I don’t know why this is, but people love lists. I mean, they want to marry lists and have children with them. There is an article on the top ten sci-fi horror movies starring Val Kilmer and one on the six ways to cure sleep-walking if you are an alien fixated by late-night Star Trek movies and are drunk. And, now: there is even an article on the top ways to write a list article. Done, and done. The universe can safely implode on itself now, thank you.
Side note: Thank you to the fine folks who have contacted me lately suggesting more list ideas. I’m also now compiling a list of the top ten pitches for list ideas. You have me pretty well pegged, oh e-mail champions of the public relations cyberverse! Keep those list ideas coming! Group hug.
1. Start big
Make a slam dunk right away. Boom! Just do it! Start strong! If you’re making a list article about poodle outerwear, don’t save the best for last: put that sporty little pool-vest idea right up there at the top.
2. Hook them and hook them good
A recent study of lists (included in another article about the top ten research studies, natch), assembled by some guy you’ve never heard of from an obscure European university in his spare time, found that Web readers usually don’t make it past the first few items on a list. Sad, isn’t it? I bet you’re already thinking about stopping. Yes, it sucks to know people have shorter attention spans than an overly-caffeinated Himalayan fruit-fly. Make the first few count, okay?
3. Stay on message
Let’s say you’re writing a list article about the top movies starring Naomi Watts that don’t suck. It’s a short list, if you remember anything about King Kong or her early indie films. I see this kind of thing pop up on Fox News and Metacritic once in awhile, and I usually can’t stop myself from clicking on them. You get into sort of a click-trance. In fact, hang on a second. I think there might be one on the top opening acts when The Bieb performs in space. Oh yes there is! Okay, back. So, in your article list of the top movies that use a Meatloaf song in the soundtrack, adding that one from Black Sabbath is just not proper usage. We want Meatloaf and Meatloaf only, people! Besides, Black Sabbath is for sissies.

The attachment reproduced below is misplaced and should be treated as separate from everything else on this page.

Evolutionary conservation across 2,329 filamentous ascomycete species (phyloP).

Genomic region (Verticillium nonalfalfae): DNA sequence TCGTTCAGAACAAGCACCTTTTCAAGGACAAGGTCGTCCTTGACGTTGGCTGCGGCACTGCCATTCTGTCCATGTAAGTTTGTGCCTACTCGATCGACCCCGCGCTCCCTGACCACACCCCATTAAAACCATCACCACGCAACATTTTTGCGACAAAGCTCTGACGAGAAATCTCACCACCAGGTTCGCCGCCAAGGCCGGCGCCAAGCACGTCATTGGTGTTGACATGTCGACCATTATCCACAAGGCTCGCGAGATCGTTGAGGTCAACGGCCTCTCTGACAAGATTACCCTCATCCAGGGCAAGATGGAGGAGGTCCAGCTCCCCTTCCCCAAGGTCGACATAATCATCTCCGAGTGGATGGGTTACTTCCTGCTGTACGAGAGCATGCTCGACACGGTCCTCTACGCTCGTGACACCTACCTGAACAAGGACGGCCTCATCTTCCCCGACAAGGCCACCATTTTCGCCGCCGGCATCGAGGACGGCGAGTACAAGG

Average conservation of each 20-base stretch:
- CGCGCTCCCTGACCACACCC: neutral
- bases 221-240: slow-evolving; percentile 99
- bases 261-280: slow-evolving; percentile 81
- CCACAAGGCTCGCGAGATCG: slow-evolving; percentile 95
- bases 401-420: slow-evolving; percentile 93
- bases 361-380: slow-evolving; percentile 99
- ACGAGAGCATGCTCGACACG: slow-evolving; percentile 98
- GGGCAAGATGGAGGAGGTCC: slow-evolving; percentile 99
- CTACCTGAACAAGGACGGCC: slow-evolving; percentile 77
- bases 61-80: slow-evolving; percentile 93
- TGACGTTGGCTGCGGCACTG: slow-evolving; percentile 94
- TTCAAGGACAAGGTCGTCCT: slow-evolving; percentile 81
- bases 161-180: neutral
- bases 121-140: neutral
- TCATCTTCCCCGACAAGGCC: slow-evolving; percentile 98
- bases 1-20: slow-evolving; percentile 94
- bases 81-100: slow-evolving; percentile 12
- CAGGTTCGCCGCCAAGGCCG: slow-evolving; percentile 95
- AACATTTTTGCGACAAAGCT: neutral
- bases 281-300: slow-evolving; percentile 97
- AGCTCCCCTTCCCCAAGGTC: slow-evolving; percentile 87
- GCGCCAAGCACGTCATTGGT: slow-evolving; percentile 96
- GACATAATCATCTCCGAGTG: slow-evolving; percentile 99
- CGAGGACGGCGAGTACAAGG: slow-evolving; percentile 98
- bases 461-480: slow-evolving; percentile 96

4. Throw in a minor curveball
While you should stay on message with your list articles, it’s okay to include an oddball choice or two. I was reading through the ten best ways to break into a secret government security data center recently and, right before I was arrested, I noticed they had one on breaking into the front entrance of an FBI headquarters. See, now that’s creative! And, illegal.
4. Include short ones
5. Link like crazy!
SEO experts, at least the ones who are not crazy or in jail, will tell you links are the glue that hold the Internets together. Front-loading your list article with links is like pouring gasoline on a fire – without the immediate need for emergency personnel. I will admit to not linking as much as I should, but it also pays to be a little reasonable about it and not go overboard.
6. Dig deep
Spend a little time on that list of Ukrainian clothing designers from the 70s. Look for them diligently. They are out there. Scour obscure Web sites like Fox News for ideas. Ask on Twitter. Check government databases and NPR. There’s a reason why people are reading your list and not feeding their children. They want details, so make sure you deliver. The kids can wait.
7. Don’t make stuff up
You may know about Imaginegate already, the sad story of the writer who invented stuff about Bob Dylan. I believe he was erstwhile. You know, Bob Dylan just didn’t have enough good material from his thousands of interviews, song lyrics, personal appearances, and concerts. Still, fight the urge to invent stuff. I do not recommend it. Oh, and neither does Columbia Journalism Review. (I still think it’s weird a clothing and shoe company reviews journalism, though.)
8. Finish strong
Personally, I like round numbers. If you can’t end on eight, end on ten. If you can’t end on ten, try doing a slideshow instead. I’ve seen some crazy fruit-loops doing a seven list or even an eleven, which is funny in a “turn it up to eleven” way but definitely not a round number. Oh, and include a juicy one at the end that makes people laugh. Unlike what I’m doing right now.